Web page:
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Allegis Cyber


In The Boardroom With...

Robert R. Ackerman, Jr.
Managing Director and Founder
Allegis Cyber Thank you for joining us today, Bob. It’s an honor to speak with the “father of the 1st iPhone”. You’ve seen it all and heard it all ! Before discussing AllegisCyber in greater detail, please give us a brief overview of your background.

Bob Ackerman: I'm the founder of AllegisCyber, a seed and early-stage venture capital firm investing in cybersecurity companies.  I'm also a co-founder of DataTribe, a start-up studio building successful cybersecurity companies in Maryland.

I founded Allegis Capital in 1996 after a successful career as a serial entrepreneur. In 2013, building on the firm’s historic success in cyber security investing and recognition of its effective focus on cyber, I subsequently changed its name to AllegisCyber.  The firm was both the industry’s first venture firm to focus exclusively on cyber security innovation and we raised the industry’s first dedicated cyber fund in 2015.

My founding mission for AllegisCyber was to build a seed and early-stage venture firm that would combine operational expertise with entrepreneurial spirit and a focus on forging partnerships with portfolio companies to build successful, sustainable cyber technology companies.

I then co-founded DataTribe in 2015. DataTribe, based in Maryland, co-founds and grows cyber and data science technology startups, in partnership with subject matter expert engineers coming out of the U.S. intelligence community and U.S. national labs. I'm happy to state that i was recognized as Fortune 100 cybersecurity executive and also as one of “Cybersecurity’s Money Men.”

Prior to founding AllegisCyber, I was President and CEO of UniSoft Systems, a leading UNIX systems house. I was also the Founder and Chairman of InfoGear Technology Corporation, a pioneer in the original integration of web and telephony technology and the creator of the original IPhone, as you mentioned.

Outside of AllegisCyber and DataTribe, I taught New Venture Finance in the MBA program at the University of California for years. I currently co-manage my family’s Napa Valley winery—Ackerman Family Vineyards—and I'm an avid fly fisherman. One will read at Allegis Cyber that, “…we are “company builders” who think in term of “unfair competitive advantage” for entrepreneur partners.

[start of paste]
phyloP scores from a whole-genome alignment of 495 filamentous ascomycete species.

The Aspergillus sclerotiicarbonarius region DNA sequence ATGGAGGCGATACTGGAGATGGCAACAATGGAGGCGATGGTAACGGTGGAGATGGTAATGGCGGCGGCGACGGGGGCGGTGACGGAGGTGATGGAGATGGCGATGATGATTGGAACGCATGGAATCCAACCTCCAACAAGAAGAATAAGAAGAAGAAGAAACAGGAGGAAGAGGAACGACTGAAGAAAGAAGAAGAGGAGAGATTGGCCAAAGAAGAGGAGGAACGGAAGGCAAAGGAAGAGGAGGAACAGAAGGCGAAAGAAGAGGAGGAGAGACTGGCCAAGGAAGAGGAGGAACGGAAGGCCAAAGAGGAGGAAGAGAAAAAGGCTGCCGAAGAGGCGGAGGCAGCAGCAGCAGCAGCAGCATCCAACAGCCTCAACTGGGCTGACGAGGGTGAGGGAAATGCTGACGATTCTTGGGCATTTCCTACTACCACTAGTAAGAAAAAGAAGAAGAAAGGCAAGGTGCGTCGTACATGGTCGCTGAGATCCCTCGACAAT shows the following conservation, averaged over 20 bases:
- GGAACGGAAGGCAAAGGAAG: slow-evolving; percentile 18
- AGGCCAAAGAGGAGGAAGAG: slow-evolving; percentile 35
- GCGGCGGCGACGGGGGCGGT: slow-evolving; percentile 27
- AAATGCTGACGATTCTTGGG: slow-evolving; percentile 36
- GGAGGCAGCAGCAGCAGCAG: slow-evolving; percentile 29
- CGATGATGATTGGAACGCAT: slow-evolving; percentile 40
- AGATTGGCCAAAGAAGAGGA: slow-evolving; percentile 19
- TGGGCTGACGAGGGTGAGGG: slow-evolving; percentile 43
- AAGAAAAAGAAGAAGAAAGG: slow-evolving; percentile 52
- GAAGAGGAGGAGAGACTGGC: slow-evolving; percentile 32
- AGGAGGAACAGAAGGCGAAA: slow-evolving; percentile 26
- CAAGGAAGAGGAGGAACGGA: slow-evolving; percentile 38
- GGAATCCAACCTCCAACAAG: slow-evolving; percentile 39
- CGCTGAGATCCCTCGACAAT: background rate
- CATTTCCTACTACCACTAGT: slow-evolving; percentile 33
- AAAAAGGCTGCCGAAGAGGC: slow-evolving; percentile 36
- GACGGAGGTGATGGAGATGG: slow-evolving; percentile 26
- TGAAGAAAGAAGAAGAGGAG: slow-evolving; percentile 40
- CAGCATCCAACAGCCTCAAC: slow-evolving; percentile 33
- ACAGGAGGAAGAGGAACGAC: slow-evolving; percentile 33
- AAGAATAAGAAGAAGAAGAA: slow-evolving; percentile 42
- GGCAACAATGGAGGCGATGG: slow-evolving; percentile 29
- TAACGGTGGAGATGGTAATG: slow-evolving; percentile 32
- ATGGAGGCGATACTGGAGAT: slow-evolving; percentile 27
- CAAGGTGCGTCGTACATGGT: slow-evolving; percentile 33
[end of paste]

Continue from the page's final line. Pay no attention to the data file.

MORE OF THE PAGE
Care to elaborate?

Bob Ackerman: We are not just finance guys giving money to entrepreneurs – we build companies. We combine decades of successful entrepreneurial, operating and venture investment experience.  Our team of Venture Partners are proven industry veterans, each with decades of entrepreneurial success, building some of the market’s most successful companies.  Our operating playbook leverages this experience together with our market, technology and domain expertise, customer, entrepreneur and investor networks to help our entrepreneurial partners accelerate their growth, reduce start-up risk, lower overall capital requirements and improve the probability of market success.  

Building a start-up company has been likened to running through a mine field, naked, in the middle of the night.  The odds against success are long.  Our playbook delivers a “map through the mine field” to our entrepreneurial partners, translating to an “unfair competitive advantage” in challenging, dynamic, complex and rapidly evolving market. The Allegis Cyber Portfolio is indeed quite impressive with some very well known brands and some lesser known brands. We’ve got plenty of time and plenty of ink…want to give us a brief thumbnail of each company?

Bob Ackerman:  

Area 1 provides performance-based cybersecurity that blocks phishing attacks that other solutions miss.

Callsign provides real time AI-driven Identity and authentication solutions that confirms if users really are who they say they are.  

CyberGRX is dedicated to helping organizations streamline their third-party cyber risk programs.